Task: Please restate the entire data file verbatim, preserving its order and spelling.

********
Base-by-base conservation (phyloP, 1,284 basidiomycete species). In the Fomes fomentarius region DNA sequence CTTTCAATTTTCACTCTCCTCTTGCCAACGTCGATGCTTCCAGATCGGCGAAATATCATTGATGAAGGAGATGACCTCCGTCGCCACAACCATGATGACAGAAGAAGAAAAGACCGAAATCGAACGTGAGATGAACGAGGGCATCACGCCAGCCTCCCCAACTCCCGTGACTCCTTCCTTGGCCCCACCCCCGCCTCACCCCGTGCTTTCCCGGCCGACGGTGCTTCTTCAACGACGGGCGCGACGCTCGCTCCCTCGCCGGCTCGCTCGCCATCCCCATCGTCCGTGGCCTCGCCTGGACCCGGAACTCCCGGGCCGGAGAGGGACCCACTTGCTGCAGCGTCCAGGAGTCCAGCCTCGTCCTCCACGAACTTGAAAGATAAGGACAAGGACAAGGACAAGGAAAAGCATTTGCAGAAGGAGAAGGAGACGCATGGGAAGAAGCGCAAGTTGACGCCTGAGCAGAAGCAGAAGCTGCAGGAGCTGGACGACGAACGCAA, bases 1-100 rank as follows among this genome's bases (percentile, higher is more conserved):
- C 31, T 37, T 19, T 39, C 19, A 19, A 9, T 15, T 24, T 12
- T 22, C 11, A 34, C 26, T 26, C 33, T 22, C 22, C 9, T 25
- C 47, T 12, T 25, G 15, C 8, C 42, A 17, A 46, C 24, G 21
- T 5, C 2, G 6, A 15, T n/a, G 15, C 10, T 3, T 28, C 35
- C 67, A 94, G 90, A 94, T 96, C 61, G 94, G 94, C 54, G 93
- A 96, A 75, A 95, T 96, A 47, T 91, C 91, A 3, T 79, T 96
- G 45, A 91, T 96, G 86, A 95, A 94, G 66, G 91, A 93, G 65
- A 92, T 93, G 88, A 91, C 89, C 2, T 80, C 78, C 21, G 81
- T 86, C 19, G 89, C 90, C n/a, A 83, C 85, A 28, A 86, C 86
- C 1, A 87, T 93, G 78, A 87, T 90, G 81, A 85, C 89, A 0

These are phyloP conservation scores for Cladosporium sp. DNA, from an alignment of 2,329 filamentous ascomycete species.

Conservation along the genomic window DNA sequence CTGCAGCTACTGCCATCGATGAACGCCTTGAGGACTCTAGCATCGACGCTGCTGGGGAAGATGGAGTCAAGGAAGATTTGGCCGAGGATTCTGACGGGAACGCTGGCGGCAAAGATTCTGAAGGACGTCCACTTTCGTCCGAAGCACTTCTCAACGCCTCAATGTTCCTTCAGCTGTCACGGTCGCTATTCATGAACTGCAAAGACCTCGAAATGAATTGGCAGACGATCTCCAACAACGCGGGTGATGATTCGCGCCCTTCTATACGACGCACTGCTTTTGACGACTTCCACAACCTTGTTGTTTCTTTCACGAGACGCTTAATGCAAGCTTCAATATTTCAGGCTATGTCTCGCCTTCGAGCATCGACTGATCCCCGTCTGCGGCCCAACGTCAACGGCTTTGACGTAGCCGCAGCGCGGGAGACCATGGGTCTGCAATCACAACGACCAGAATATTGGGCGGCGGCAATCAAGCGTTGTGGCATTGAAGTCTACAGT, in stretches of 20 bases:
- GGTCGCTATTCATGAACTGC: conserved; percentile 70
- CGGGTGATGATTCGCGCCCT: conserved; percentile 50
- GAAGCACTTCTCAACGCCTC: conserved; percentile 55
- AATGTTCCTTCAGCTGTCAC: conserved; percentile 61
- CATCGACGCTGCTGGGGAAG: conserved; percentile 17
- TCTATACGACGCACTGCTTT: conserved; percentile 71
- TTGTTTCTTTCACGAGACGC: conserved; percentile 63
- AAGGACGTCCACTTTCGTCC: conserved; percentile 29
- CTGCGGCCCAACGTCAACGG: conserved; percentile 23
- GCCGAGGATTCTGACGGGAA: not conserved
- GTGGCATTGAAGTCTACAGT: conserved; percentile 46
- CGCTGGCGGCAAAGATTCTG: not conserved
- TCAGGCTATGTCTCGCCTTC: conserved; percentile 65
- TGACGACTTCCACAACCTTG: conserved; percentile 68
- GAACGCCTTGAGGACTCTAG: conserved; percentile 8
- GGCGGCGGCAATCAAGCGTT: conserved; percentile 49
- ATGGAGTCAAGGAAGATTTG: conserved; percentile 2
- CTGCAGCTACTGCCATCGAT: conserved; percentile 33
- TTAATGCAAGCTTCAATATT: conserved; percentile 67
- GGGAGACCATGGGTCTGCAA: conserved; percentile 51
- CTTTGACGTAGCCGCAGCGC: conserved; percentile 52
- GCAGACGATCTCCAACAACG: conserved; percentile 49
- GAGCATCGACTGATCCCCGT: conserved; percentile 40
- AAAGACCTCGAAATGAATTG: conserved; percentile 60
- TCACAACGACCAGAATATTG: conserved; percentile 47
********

Base-by-base conservation (phyloP, 1,284 basidiomycete species). In the Fomes fomentarius region DNA sequence CTTTCAATTTTCACTCTCCTCTTGCCAACGTCGATGCTTCCAGATCGGCGAAATATCATTGATGAAGGAGATGACCTCCGTCGCCACAACCATGATGACAGAAGAAGAAAAGACCGAAATCGAACGTGAGATGAACGAGGGCATCACGCCAGCCTCCCCAACTCCCGTGACTCCTTCCTTGGCCCCACCCCCGCCTCACCCCGTGCTTTCCCGGCCGACGGTGCTTCTTCAACGACGGGCGCGACGCTCGCTCCCTCGCCGGCTCGCTCGCCATCCCCATCGTCCGTGGCCTCGCCTGGACCCGGAACTCCCGGGCCGGAGAGGGACCCACTTGCTGCAGCGTCCAGGAGTCCAGCCTCGTCCTCCACGAACTTGAAAGATAAGGACAAGGACAAGGACAAGGAAAAGCATTTGCAGAAGGAGAAGGAGACGCATGGGAAGAAGCGCAAGTTGACGCCTGAGCAGAAGCAGAAGCTGCAGGAGCTGGACGACGAACGCAA, bases 1-100 rank as follows among this genome's bases (percentile, higher is more conserved):
- C 31, T 37, T 19, T 39, C 19, A 19, A 9, T 15, T 24, T 12
- T 22, C 11, A 34, C 26, T 26, C 33, T 22, C 22, C 9, T 25
- C 47, T 12, T 25, G 15, C 8, C 42, A 17, A 46, C 24, G 21
- T 5, C 2, G 6, A 15, T n/a, G 15, C 10, T 3, T 28, C 35
- C 67, A 94, G 90, A 94, T 96, C 61, G 94, G 94, C 54, G 93
- A 96, A 75, A 95, T 96, A 47, T 91, C 91, A 3, T 79, T 96
- G 45, A 91, T 96, G 86, A 95, A 94, G 66, G 91, A 93, G 65
- A 92, T 93, G 88, A 91, C 89, C 2, T 80, C 78, C 21, G 81
- T 86, C 19, G 89, C 90, C n/a, A 83, C 85, A 28, A 86, C 86
- C 1, A 87, T 93, G 78, A 87, T 90, G 81, A 85, C 89, A 0

These are phyloP conservation scores for Cladosporium sp. DNA, from an alignment of 2,329 filamentous ascomycete species.

Conservation along the genomic window DNA sequence CTGCAGCTACTGCCATCGATGAACGCCTTGAGGACTCTAGCATCGACGCTGCTGGGGAAGATGGAGTCAAGGAAGATTTGGCCGAGGATTCTGACGGGAACGCTGGCGGCAAAGATTCTGAAGGACGTCCACTTTCGTCCGAAGCACTTCTCAACGCCTCAATGTTCCTTCAGCTGTCACGGTCGCTATTCATGAACTGCAAAGACCTCGAAATGAATTGGCAGACGATCTCCAACAACGCGGGTGATGATTCGCGCCCTTCTATACGACGCACTGCTTTTGACGACTTCCACAACCTTGTTGTTTCTTTCACGAGACGCTTAATGCAAGCTTCAATATTTCAGGCTATGTCTCGCCTTCGAGCATCGACTGATCCCCGTCTGCGGCCCAACGTCAACGGCTTTGACGTAGCCGCAGCGCGGGAGACCATGGGTCTGCAATCACAACGACCAGAATATTGGGCGGCGGCAATCAAGCGTTGTGGCATTGAAGTCTACAGT, in stretches of 20 bases:
- GGTCGCTATTCATGAACTGC: conserved; percentile 70
- CGGGTGATGATTCGCGCCCT: conserved; percentile 50
- GAAGCACTTCTCAACGCCTC: conserved; percentile 55
- AATGTTCCTTCAGCTGTCAC: conserved; percentile 61
- CATCGACGCTGCTGGGGAAG: conserved; percentile 17
- TCTATACGACGCACTGCTTT: conserved; percentile 71
- TTGTTTCTTTCACGAGACGC: conserved; percentile 63
- AAGGACGTCCACTTTCGTCC: conserved; percentile 29
- CTGCGGCCCAACGTCAACGG: conserved; percentile 23
- GCCGAGGATTCTGACGGGAA: not conserved
- GTGGCATTGAAGTCTACAGT: conserved; percentile 46
- CGCTGGCGGCAAAGATTCTG: not conserved
- TCAGGCTATGTCTCGCCTTC: conserved; percentile 65
- TGACGACTTCCACAACCTTG: conserved; percentile 68
- GAACGCCTTGAGGACTCTAG: conserved; percentile 8
- GGCGGCGGCAATCAAGCGTT: conserved; percentile 49
- ATGGAGTCAAGGAAGATTTG: conserved; percentile 2
- CTGCAGCTACTGCCATCGAT: conserved; percentile 33
- TTAATGCAAGCTTCAATATT: conserved; percentile 67
- GGGAGACCATGGGTCTGCAA: conserved; percentile 51
- CTTTGACGTAGCCGCAGCGC: conserved; percentile 52
- GCAGACGATCTCCAACAACG: conserved; percentile 49
- GAGCATCGACTGATCCCCGT: conserved; percentile 40
- AAAGACCTCGAAATGAATTG: conserved; percentile 60
- TCACAACGACCAGAATATTG: conserved; percentile 47